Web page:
students playing literature review game in groups

8 Literature Review Games for Students

Diving into literature doesn’t have to be a snooze fest! With the right classroom review games, you can turn those yawns into ‘Yays!’ and make learning literary concepts a blast. This article is your go-to guide for teachers searching for fun, interactive ways to jazz up literature reviews in the classroom. From charades that get students acting out book characters to thrilling plot puzzles they’ll race to solve, we’ve got all the games you need to make literature lively and memorable. Get ready to bring some serious fun to your literature lessons!

Fun and Low-prep Literature Review Games to Play With Students

1. Story Elements Charades

  • Grade: 3-5
  • Time: 20-30 minutes
  • Preparation Time: 15 minutes


  1. Prepare slips of paper with different story elements (characters, settings, plot points) from a book or story your class has recently read.
  2. Divide your class into small groups.
  3. One student from each group comes up and draws a slip of paper, then acts out the story element without speaking.
  4. The group has to guess the element within a set time limit.
  5. Rotate players until everyone has had a turn or until all slips are used.

This game encourages students to recall and distinguish between various elements of the stories they’ve read, fostering comprehension and interpretive skills.

2. Plot Puzzle Race

  • Grade: 6-8
  • Time: 30-40 minutes
  • Preparation Time: 20-30 minutes


  1. Write key plot points from a mystery novel or story on individual pieces of cardstock or paper, then cut them into puzzle pieces.
  2. Create enough sets for each group in your class.
  3. Groups race to assemble their puzzles in the correct narrative order.
  4. The first group to correctly complete their puzzle wins.

This game helps students understand narrative structure and the importance of sequence in storytelling, enhancing their analytical skills.

3. Literary Terms Bingo

  • Grade: 9-10
  • Time: 30 minutes
  • Preparation Time: 30 minutes


  1. Create bingo cards with literary terms (e.g., metaphor, alliteration, hyperbole) instead of numbers.
  2. Call out definitions or examples of these terms.
  3. Students mark off the terms on their cards that match the definitions or examples.
  4. The first student to get a line (horizontal, vertical, or diagonal) shouts “Bingo!” and wins.

This activity reinforces students’ understanding of literary devices, crucial for both analysis and creative writing.

4. Vocabulary Role-Play

  • Grade: 5-7
  • Time: 20-30 minutes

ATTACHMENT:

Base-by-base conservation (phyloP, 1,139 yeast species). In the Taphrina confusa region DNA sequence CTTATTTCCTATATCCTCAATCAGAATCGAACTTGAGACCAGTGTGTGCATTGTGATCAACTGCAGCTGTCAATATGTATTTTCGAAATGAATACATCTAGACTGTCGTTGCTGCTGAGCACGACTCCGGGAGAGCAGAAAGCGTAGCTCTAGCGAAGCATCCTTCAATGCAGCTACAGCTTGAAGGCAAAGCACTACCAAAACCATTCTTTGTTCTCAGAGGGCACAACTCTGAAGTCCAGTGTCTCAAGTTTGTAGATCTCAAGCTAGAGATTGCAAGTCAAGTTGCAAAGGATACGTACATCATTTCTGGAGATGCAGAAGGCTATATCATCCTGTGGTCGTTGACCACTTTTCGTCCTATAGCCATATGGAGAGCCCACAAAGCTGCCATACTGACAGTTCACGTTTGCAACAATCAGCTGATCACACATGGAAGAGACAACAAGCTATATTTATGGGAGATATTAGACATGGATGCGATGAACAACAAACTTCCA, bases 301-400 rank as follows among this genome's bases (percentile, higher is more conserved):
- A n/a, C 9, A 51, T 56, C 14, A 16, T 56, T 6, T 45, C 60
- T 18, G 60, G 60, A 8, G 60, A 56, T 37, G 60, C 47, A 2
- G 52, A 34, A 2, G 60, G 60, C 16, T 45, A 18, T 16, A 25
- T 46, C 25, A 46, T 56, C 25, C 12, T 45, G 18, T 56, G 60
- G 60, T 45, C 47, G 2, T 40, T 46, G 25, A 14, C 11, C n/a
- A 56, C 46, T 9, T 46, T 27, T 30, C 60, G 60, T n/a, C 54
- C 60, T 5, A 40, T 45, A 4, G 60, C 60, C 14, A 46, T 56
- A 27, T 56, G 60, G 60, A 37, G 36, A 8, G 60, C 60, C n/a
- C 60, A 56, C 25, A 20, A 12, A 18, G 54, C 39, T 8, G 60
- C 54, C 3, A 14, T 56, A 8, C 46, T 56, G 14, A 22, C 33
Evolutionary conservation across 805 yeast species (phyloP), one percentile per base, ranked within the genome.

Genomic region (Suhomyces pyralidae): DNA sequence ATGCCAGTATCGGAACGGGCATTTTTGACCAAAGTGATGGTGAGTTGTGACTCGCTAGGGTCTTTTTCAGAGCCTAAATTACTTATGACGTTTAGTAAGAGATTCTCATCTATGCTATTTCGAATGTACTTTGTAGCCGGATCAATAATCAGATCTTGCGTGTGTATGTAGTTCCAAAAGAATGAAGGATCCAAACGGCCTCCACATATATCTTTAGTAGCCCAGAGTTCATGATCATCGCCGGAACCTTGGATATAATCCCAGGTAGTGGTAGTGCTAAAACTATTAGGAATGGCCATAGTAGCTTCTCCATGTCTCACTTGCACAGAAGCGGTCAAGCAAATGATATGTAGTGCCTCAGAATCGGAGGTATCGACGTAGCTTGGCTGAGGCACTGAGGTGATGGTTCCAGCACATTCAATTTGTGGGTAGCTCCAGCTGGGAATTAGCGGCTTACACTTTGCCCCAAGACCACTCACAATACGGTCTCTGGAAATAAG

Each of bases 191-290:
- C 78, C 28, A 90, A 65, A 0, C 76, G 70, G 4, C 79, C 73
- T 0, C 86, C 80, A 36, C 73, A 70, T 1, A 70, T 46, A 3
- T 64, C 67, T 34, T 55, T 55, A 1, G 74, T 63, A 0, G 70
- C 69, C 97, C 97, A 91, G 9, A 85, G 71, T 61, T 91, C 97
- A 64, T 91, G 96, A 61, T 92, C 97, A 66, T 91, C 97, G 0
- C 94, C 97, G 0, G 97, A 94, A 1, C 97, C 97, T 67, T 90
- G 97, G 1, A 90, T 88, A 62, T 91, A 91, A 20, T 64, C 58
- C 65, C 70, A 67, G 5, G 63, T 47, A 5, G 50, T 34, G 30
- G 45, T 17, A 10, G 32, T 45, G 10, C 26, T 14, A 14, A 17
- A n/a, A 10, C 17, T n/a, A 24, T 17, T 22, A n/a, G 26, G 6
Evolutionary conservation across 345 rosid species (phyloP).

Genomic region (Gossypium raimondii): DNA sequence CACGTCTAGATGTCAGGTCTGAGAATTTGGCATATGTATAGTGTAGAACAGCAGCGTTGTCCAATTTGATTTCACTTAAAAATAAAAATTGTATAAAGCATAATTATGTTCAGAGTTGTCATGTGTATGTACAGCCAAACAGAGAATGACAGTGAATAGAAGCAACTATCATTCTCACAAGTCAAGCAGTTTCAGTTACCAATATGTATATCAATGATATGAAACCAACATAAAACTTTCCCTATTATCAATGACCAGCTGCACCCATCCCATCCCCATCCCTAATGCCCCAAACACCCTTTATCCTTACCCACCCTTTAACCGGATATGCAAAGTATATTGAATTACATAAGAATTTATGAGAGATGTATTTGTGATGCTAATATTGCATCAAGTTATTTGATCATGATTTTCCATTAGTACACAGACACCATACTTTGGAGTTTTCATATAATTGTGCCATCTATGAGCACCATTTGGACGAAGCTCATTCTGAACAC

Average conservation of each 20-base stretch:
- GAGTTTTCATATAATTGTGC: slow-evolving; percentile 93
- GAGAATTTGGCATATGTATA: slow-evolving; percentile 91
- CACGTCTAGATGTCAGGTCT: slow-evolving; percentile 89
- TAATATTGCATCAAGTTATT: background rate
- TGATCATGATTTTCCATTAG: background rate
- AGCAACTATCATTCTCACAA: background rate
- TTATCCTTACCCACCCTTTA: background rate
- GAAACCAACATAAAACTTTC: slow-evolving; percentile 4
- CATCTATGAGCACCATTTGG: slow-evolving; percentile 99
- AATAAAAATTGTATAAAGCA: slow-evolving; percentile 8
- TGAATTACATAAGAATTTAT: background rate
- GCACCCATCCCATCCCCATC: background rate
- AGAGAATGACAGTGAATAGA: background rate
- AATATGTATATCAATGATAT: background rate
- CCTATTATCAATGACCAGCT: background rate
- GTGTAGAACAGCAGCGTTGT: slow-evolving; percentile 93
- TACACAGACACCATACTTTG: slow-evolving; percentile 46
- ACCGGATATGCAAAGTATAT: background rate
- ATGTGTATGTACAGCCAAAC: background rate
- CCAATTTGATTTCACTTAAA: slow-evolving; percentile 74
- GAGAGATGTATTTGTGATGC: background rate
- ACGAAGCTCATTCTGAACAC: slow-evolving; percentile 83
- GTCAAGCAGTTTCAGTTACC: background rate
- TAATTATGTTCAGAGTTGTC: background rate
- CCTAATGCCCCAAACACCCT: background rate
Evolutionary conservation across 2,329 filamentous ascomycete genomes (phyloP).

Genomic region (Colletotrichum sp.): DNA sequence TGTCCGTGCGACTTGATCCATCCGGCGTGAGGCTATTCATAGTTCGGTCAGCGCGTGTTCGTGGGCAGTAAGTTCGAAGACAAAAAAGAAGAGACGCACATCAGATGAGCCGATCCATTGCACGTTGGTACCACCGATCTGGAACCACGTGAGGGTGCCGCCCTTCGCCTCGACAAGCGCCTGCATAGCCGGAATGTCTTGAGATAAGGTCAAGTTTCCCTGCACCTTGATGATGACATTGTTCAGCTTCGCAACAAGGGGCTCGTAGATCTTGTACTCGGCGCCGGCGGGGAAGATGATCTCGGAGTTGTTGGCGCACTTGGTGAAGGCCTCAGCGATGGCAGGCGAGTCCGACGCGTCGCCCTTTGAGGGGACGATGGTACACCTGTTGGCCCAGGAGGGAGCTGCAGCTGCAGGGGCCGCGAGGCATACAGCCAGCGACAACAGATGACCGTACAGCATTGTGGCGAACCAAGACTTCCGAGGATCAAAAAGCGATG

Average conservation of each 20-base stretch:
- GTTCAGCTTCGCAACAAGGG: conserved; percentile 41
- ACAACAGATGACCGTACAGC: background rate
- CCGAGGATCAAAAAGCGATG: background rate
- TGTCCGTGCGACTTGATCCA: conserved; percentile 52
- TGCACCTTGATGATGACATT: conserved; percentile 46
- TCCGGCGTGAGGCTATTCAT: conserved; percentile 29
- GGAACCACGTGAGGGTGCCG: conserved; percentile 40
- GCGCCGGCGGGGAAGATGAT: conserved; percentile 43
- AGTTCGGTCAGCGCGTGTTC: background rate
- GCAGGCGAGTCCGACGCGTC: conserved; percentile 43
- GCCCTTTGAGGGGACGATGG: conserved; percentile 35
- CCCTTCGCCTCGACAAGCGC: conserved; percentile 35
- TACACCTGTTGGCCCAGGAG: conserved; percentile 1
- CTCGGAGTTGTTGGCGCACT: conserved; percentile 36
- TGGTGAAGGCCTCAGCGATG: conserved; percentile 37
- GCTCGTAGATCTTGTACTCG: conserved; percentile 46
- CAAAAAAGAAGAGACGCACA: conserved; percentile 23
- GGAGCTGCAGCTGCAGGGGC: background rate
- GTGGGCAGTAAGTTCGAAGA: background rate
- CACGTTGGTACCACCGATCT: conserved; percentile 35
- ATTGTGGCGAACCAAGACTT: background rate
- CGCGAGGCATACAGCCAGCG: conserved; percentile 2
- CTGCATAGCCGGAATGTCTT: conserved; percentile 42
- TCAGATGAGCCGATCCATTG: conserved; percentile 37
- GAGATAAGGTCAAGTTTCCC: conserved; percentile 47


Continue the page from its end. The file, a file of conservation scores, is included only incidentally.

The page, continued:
• Preparation Time: 10 minutes


  1. Prepare a list of vocabulary words from a recent reading assignment.
  2. Assign each student a word and give them a few minutes to prepare a short role-play or monologue using their word in context.
  3. Students perform their role-plays, and classmates guess the vocabulary word.

This game encourages a deep understanding of new vocabulary and its application, enhancing both linguistic and creative skills.

5. Quotation Quest

  • Grade: 8-12
  • Time: 30-45 minutes
  • Preparation Time: 15-20 minutes


  1. Select impactful quotations from a piece of literature your class has studied.
  2. Print each quote on a separate piece of paper and hide them around the classroom or school.
  3. Divide students into teams and give them clues to find the quotations.
  4. Once a team finds a quote, they must identify its source (character, situation, chapter) and discuss its significance.
  5. The team that finds and correctly identifies the most quotations wins.

Quotation Quest encourages students to recall specific details from their readings and consider the context and significance of key passages.

6. Character Debate

  • Grade: 9-12
  • Time: 45-60 minutes
  • Preparation Time: 20-30 minutes


  1. Assign students characters from a book or play they have read.
  2. Pose a series of moral or thematic questions related to the text.
  3. Students debate these questions in character, using evidence from the text to support their arguments.
  4. The class can vote on the most convincing arguments or the teacher can facilitate a discussion to explore different perspectives.

This game not only reinforces comprehension but also encourages critical thinking, empathy, and the ability to argue a point of view using textual evidence.

7. Flash Fiction Remix

  • Grade: 6-9
  • Time: 30-40 minutes
  • Preparation Time: 10 minutes


  1. Write down key elements (characters, settings, conflicts) from a story your class has covered on individual slips of paper.
  2. Students draw one of each type of slip at random and then have a set time to write a short “remix” story that includes those elements.
  3. Share and discuss the remixes as a class, highlighting creativity and understanding of the story elements.

This creative exercise allows students to engage with the building blocks of narrative in a hands-on way, fostering both comprehension and creativity.

8. Literature Circle Trivia

  • Grade: 4-8
  • Time: 30-45 minutes
  • Preparation Time: 30 minutes


  1. After completing a book, create trivia questions covering themes, characters, plot, and settings.
  2. Divide the class into teams and conduct a trivia competition.
  3. Teams earn points for each correct answer, with bonus points for particularly challenging questions.

This game is an excellent way to review a book’s key points in an engaging, competitive format, ensuring that students recall and understand the material.

Incorporating games into literature review not only makes learning more enjoyable but also enhances retention, comprehension, and critical thinking. Each of these games can be adapted to fit various texts, themes, and learning objectives, providing a versatile toolkit for any literature teacher.

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